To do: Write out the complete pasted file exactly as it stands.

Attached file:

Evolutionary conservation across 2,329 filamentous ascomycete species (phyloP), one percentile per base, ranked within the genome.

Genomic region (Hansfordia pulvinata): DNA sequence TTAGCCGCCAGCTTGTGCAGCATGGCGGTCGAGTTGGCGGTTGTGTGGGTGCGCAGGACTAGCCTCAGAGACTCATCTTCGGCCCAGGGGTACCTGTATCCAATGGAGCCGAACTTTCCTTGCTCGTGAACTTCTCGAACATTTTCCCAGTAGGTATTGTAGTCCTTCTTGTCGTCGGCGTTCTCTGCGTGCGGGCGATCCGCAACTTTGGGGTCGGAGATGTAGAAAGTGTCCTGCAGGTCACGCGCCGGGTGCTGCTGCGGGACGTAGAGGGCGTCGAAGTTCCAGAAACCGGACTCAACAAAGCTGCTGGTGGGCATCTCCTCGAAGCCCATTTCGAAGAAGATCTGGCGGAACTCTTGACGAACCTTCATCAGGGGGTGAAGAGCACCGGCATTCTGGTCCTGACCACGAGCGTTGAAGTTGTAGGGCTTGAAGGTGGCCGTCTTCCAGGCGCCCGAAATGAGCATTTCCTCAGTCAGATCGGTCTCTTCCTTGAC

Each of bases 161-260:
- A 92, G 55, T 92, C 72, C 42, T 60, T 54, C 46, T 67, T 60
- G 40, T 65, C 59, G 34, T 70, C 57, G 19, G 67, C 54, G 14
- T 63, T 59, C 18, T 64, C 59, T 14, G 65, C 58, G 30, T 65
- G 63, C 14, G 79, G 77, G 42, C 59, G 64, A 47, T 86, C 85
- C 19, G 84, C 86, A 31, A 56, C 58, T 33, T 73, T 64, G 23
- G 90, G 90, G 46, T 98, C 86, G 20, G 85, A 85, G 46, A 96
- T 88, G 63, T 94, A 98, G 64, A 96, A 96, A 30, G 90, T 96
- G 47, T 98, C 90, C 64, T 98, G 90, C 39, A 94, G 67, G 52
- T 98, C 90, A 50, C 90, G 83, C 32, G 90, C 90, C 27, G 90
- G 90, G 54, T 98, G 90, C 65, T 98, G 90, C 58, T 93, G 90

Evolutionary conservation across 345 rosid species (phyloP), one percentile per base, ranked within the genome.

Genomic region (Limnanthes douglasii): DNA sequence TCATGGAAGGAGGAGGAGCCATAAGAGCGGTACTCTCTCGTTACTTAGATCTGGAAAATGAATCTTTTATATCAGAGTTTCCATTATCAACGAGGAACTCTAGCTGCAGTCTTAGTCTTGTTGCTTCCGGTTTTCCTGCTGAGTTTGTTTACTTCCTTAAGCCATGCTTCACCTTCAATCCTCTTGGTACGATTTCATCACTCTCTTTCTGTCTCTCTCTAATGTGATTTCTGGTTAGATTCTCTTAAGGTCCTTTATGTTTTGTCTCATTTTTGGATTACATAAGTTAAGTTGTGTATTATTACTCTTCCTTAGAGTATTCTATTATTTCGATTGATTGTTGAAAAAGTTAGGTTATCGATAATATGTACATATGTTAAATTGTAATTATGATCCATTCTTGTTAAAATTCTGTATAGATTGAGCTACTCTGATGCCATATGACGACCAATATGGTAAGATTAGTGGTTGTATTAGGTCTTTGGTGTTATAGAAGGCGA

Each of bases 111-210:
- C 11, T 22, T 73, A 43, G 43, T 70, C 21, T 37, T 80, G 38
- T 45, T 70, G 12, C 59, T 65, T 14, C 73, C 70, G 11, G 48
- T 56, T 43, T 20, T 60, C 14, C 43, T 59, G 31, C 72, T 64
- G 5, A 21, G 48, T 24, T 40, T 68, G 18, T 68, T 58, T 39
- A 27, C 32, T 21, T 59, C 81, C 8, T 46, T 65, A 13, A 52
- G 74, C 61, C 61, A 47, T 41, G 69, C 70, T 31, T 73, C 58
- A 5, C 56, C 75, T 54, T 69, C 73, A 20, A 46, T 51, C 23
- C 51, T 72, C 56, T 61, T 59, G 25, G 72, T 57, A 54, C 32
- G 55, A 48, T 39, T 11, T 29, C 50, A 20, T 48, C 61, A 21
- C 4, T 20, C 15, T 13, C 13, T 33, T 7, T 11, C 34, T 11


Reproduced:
Evolutionary conservation across 2,329 filamentous ascomycete species (phyloP), one percentile per base, ranked within the genome.

Genomic region (Hansfordia pulvinata): DNA sequence TTAGCCGCCAGCTTGTGCAGCATGGCGGTCGAGTTGGCGGTTGTGTGGGTGCGCAGGACTAGCCTCAGAGACTCATCTTCGGCCCAGGGGTACCTGTATCCAATGGAGCCGAACTTTCCTTGCTCGTGAACTTCTCGAACATTTTCCCAGTAGGTATTGTAGTCCTTCTTGTCGTCGGCGTTCTCTGCGTGCGGGCGATCCGCAACTTTGGGGTCGGAGATGTAGAAAGTGTCCTGCAGGTCACGCGCCGGGTGCTGCTGCGGGACGTAGAGGGCGTCGAAGTTCCAGAAACCGGACTCAACAAAGCTGCTGGTGGGCATCTCCTCGAAGCCCATTTCGAAGAAGATCTGGCGGAACTCTTGACGAACCTTCATCAGGGGGTGAAGAGCACCGGCATTCTGGTCCTGACCACGAGCGTTGAAGTTGTAGGGCTTGAAGGTGGCCGTCTTCCAGGCGCCCGAAATGAGCATTTCCTCAGTCAGATCGGTCTCTTCCTTGAC

Each of bases 161-260:
- A 92, G 55, T 92, C 72, C 42, T 60, T 54, C 46, T 67, T 60
- G 40, T 65, C 59, G 34, T 70, C 57, G 19, G 67, C 54, G 14
- T 63, T 59, C 18, T 64, C 59, T 14, G 65, C 58, G 30, T 65
- G 63, C 14, G 79, G 77, G 42, C 59, G 64, A 47, T 86, C 85
- C 19, G 84, C 86, A 31, A 56, C 58, T 33, T 73, T 64, G 23
- G 90, G 90, G 46, T 98, C 86, G 20, G 85, A 85, G 46, A 96
- T 88, G 63, T 94, A 98, G 64, A 96, A 96, A 30, G 90, T 96
- G 47, T 98, C 90, C 64, T 98, G 90, C 39, A 94, G 67, G 52
- T 98, C 90, A 50, C 90, G 83, C 32, G 90, C 90, C 27, G 90
- G 90, G 54, T 98, G 90, C 65, T 98, G 90, C 58, T 93, G 90

Evolutionary conservation across 345 rosid species (phyloP), one percentile per base, ranked within the genome.

Genomic region (Limnanthes douglasii): DNA sequence TCATGGAAGGAGGAGGAGCCATAAGAGCGGTACTCTCTCGTTACTTAGATCTGGAAAATGAATCTTTTATATCAGAGTTTCCATTATCAACGAGGAACTCTAGCTGCAGTCTTAGTCTTGTTGCTTCCGGTTTTCCTGCTGAGTTTGTTTACTTCCTTAAGCCATGCTTCACCTTCAATCCTCTTGGTACGATTTCATCACTCTCTTTCTGTCTCTCTCTAATGTGATTTCTGGTTAGATTCTCTTAAGGTCCTTTATGTTTTGTCTCATTTTTGGATTACATAAGTTAAGTTGTGTATTATTACTCTTCCTTAGAGTATTCTATTATTTCGATTGATTGTTGAAAAAGTTAGGTTATCGATAATATGTACATATGTTAAATTGTAATTATGATCCATTCTTGTTAAAATTCTGTATAGATTGAGCTACTCTGATGCCATATGACGACCAATATGGTAAGATTAGTGGTTGTATTAGGTCTTTGGTGTTATAGAAGGCGA

Each of bases 111-210:
- C 11, T 22, T 73, A 43, G 43, T 70, C 21, T 37, T 80, G 38
- T 45, T 70, G 12, C 59, T 65, T 14, C 73, C 70, G 11, G 48
- T 56, T 43, T 20, T 60, C 14, C 43, T 59, G 31, C 72, T 64
- G 5, A 21, G 48, T 24, T 40, T 68, G 18, T 68, T 58, T 39
- A 27, C 32, T 21, T 59, C 81, C 8, T 46, T 65, A 13, A 52
- G 74, C 61, C 61, A 47, T 41, G 69, C 70, T 31, T 73, C 58
- A 5, C 56, C 75, T 54, T 69, C 73, A 20, A 46, T 51, C 23
- C 51, T 72, C 56, T 61, T 59, G 25, G 72, T 57, A 54, C 32
- G 55, A 48, T 39, T 11, T 29, C 50, A 20, T 48, C 61, A 21
- C 4, T 20, C 15, T 13, C 13, T 33, T 7, T 11, C 34, T 11